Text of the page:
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Last Updated: Monday, 3 December 2007, 13:15 GMT
Amazing find of dinosaur 'mummy'
Scientists now think these dinosaurs were more muscular than previously thought

Fossil hunters have uncovered the remains of a dinosaur that has much of its soft tissue still intact.

Skin, muscle, tendons and other tissue that rarely survive fossilisation have all been preserved in the specimen unearthed in North Dakota, US.

The 67 million-year-old dinosaur is one of the duck-billed hadrosaur group.

The preservation allowed scientists to estimate that it was more muscular than thought, perhaps giving it the ability to outrun predators like T. rex.

The researchers propose that the dinosaur's rump was 25% larger than had previously been thought. This probably meant more muscle mass and therefore greater acceleration, giving it a greater chance of evading meat-eating dinosaurs in hot pursuit.

Depth and structure

While it has been dubbed a dinosaur "mummy", the dinosaur is actually fossilised into stone.

But unlike the collections of bones found in many museums, this hadrosaur came complete with fossilised skin, ligaments, tendons and possibly some internal organs, according to researchers.

"It's unbelievable when you look at it for the first time," said palaeontologist Phillip Manning from the University of Manchester, UK.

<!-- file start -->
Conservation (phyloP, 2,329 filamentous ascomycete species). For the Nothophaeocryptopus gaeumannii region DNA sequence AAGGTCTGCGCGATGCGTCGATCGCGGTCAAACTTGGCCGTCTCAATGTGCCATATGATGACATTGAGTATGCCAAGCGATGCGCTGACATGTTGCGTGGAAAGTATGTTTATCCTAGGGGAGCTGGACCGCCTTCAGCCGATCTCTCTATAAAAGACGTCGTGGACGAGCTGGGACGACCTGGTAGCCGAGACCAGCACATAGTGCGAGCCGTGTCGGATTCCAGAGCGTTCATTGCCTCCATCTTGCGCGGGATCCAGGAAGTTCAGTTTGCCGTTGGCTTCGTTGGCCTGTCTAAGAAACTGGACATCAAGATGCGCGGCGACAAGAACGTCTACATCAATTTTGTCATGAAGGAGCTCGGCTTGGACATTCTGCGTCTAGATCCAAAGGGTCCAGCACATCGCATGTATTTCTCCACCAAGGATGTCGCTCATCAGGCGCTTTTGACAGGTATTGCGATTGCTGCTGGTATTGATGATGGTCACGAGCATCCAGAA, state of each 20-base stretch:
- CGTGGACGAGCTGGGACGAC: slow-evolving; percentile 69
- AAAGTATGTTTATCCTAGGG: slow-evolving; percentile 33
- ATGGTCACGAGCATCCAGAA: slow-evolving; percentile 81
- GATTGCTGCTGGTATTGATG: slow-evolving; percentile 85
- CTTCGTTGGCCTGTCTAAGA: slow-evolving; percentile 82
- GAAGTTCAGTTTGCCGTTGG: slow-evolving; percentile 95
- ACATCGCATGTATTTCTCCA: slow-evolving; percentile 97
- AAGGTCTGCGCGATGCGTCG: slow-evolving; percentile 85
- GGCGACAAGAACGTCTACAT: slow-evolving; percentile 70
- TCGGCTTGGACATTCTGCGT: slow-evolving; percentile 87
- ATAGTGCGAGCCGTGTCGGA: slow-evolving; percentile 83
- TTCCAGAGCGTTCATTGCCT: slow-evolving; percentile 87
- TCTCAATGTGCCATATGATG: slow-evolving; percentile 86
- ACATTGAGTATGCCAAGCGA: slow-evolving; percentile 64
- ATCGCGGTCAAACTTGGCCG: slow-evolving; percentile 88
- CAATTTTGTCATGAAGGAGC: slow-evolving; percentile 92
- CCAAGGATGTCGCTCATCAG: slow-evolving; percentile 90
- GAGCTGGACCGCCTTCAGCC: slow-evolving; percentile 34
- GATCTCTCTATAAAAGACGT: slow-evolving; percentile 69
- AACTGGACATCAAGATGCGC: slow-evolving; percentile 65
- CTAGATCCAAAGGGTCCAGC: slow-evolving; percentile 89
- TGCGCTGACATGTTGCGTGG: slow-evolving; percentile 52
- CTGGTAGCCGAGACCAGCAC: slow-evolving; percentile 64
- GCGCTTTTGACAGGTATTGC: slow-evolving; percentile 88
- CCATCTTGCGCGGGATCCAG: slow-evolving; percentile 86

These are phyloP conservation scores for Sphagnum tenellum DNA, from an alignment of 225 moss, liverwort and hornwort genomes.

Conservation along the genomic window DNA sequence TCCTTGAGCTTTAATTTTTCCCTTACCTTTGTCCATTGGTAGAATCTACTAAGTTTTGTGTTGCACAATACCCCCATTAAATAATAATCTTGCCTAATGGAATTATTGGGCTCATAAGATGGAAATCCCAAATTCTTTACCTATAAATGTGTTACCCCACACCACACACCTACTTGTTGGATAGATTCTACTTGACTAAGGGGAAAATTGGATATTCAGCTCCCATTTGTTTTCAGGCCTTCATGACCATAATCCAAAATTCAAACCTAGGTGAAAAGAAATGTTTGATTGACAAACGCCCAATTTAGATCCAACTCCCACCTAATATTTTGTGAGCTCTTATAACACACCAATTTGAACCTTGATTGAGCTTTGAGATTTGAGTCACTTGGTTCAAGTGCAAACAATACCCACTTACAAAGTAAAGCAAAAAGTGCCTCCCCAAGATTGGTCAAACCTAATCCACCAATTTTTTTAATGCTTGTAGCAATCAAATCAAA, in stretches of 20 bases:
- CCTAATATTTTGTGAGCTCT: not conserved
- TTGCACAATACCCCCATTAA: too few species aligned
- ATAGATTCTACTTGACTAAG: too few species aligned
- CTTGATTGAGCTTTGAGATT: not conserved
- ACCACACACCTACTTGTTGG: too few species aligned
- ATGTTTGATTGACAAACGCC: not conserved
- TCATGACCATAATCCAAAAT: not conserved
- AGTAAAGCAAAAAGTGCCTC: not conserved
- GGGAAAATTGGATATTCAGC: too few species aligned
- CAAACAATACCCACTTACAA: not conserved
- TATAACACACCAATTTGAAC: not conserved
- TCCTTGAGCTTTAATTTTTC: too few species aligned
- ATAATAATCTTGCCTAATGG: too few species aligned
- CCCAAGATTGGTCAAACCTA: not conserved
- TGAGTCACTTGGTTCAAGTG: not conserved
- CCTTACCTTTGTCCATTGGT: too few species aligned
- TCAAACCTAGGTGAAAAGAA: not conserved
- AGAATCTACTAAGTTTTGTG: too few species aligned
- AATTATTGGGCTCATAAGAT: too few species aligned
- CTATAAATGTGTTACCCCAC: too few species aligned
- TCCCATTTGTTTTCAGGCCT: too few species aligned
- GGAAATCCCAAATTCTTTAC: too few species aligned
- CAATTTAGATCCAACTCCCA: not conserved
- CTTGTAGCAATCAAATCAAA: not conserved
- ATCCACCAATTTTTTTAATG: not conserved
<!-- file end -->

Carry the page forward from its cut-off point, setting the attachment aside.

Hadrosaur skin. Image: National Geographic.
The scales are still visible on the fossilised skin
"There is depth and structure to the skin. The level of detail expressed in the skin is just breathtaking."

Dr Manning said there was a pattern of banding to the larger and smaller scales on the skin.

Because it has been fossilised researchers do not know the colour of the skin. But looking at it in monochrome shows a striped pattern. He noted that in modern reptiles, such a pattern is often associated with transitions between different skin colours.

The fossil was found in 1999 and is now nicknamed Dakota. It is being analysed in the world's largest CT scanner, operated by the Boeing corporation.

The machine usually is used for space shuttle engines and other large objects. Researchers hope the technology will help them learn more about the fossilised insides of the creature.

The reptile had no chest cavity, suggesting it had been partially eaten by predators before being "mummified" in unusual conditions: acidic, waterlogged sediments collected around the dinosaur, triggering the rapid deposit of minerals and trapping organic molecules before they decayed.

Scientist describing the mummified dinosaur

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